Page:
Huw Pill hints at ‘significant’ hike in November

A man walks past the Bank of England and London’s financial district. Photo: Maja Smiejkowska/Reuters

Huw Pill, chief economist at the Bank of England (BoE), said a “significant” response was needed to tackle inflation and fiscal stimulus, hinting at aggressive action by the monetary policy committee on next month.

Speaking at the Scottish Council for Development and Industry in Glasgow on Wednesday, Pill, who joined the MPC just over a year ago, also reiterated the Bank’s commitment to bringing inflation back to its 2% target.

“At this time, I am still inclined to believe that a meaningful monetary policy response will be needed to the important macroeconomic and market news of recent weeks. But I will see when we get to November how events have evolved between -time,” he said.

This comes as the UK central bank has already raised interest rates at each of its last seven meetings, with the bank rate currently at 2.25%.

It also ended quantitative easing (QE) and began to reduce its accumulated gilt holdings for monetary policy purposes.

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“We have moved away from the forecast that indicated the bank rate would remain floored at its effective lower bound that I encountered when I joined the MPC last year,” he said.

“In its place, the MPC has emphasized that its policy decisions are driven by changing data, while signaling a willingness to respond more forcefully to signs of greater inflation persistence, if that happens. was necessary.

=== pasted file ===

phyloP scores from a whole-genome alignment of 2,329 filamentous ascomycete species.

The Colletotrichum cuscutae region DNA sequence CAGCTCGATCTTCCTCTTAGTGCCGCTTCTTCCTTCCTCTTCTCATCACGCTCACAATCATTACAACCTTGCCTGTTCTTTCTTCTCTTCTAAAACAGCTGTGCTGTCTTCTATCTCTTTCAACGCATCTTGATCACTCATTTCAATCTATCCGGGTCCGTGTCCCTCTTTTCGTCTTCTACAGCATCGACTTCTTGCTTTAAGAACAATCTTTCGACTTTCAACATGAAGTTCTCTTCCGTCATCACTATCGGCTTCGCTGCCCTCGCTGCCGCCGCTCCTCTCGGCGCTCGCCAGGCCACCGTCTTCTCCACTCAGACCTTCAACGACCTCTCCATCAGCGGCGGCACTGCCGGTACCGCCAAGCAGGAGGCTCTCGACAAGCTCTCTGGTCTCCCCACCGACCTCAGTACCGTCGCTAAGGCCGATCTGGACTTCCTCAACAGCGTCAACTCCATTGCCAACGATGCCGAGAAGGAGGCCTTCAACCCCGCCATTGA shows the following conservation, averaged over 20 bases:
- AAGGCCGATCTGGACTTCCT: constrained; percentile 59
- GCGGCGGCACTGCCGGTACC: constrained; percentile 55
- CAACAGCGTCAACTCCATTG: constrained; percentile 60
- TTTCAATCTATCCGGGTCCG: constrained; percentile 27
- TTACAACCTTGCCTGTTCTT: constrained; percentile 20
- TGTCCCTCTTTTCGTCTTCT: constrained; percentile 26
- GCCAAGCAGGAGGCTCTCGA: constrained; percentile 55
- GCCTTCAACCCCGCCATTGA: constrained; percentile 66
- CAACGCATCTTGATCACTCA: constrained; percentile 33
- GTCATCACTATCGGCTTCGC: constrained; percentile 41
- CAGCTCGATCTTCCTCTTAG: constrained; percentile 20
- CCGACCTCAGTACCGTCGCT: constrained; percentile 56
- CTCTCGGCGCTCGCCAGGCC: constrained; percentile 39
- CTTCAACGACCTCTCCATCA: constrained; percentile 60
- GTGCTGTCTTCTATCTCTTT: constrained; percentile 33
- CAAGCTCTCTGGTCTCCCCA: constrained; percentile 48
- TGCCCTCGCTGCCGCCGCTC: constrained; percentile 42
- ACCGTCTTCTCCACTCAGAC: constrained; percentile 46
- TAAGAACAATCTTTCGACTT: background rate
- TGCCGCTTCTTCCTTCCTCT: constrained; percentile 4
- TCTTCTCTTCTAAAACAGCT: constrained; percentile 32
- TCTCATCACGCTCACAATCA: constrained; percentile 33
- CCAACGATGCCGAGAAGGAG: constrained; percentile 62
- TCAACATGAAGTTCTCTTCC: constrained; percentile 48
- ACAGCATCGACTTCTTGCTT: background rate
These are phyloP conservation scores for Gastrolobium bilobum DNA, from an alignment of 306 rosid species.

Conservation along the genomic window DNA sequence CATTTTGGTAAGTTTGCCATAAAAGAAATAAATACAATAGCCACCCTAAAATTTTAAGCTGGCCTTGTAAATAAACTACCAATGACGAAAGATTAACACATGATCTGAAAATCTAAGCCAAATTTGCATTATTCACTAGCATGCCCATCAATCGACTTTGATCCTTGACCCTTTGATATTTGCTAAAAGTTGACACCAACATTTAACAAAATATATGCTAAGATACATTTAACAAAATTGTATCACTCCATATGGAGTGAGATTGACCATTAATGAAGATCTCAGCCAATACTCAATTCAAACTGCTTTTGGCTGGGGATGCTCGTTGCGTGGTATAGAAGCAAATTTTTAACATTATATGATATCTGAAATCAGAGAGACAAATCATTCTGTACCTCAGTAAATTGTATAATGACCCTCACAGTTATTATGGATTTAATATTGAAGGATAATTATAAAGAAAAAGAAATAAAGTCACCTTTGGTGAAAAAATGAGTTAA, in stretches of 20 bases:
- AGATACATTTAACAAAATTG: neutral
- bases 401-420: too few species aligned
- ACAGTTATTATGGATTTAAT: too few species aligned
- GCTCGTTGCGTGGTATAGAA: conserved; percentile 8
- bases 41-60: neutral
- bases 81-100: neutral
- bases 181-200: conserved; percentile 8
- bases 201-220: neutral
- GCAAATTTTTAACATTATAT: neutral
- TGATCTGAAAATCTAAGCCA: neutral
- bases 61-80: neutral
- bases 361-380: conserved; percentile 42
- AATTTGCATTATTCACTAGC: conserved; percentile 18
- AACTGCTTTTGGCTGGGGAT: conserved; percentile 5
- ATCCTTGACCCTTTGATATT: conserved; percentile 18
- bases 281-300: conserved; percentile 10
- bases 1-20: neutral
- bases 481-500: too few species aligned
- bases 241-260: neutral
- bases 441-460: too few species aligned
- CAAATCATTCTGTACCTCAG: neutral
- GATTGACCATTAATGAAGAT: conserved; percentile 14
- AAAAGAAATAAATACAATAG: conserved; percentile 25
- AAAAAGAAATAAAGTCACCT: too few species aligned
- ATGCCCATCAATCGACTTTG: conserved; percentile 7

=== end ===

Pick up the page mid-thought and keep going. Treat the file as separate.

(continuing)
“At all times, the MPC has remained committed to a medium-term view that stabilizes inflation around the 2% target.”

Pill also welcomed the recent independent forecast from the Office for Budget Responsibility (OBR) after the Chancellor avoided them in his mini-budget last month.

The Finance Minister’s £45 billion in unfunded tax cuts sent markets into turmoil and the pound fell to its lowest level against the dollar.

However, the OBR forecast will now be released alongside Kwasi Kwarteng’s budget plans on October 31.

Watch: Liz Truss faces MPs as pressure mounts on economy

“It is welcome that the role played by the Office for Budget Responsibility in reviewing the government’s budget plans is reflected in the upcoming budget statement,” he said on Wednesday.

“His independent and external review of the outlook for public finances will add credibility to the process, helping to add stability in what is currently a volatile environment.”

The Oxford graduate also added that the government must ensure that its tax cuts and increased spending do not threaten long-term public finances, or the effectiveness of the Bank of England.

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In recent weeks, Threadneedle Street has been forced to launch a £65bn bond-buying program to calm markets.

He intervened for the third time in a week on Tuesday to try to boost investor confidence and prevent a public debt sell-off. However, Andrew Bailey last night warned that this support was due to end on Friday, despite calls for it to be extended.

Addressing recent inventions, Pill said: “In response to the dysfunctions that have emerged in specific market segments in recent weeks, the Bank is conducting a series of temporary and targeted financial stability operations to support the gilt market.

“Their objective has been to enable an orderly deleveraging of positions held by so-called Liability Driven Investment (LDI) funds, which have become vulnerable in the volatile market conditions we have been experiencing of late.

“In taking this action, the Bank sought to prevent the emergence of a self-perpetuating vicious spiral of collateral calls, forced sales and vanishing liquidity in a central segment of the financial markets. functioning of the market helps reduce any risk of contagion to credit conditions for UK households and businesses.”

Watch: How does inflation affect interest rates?

Leslie M. Gill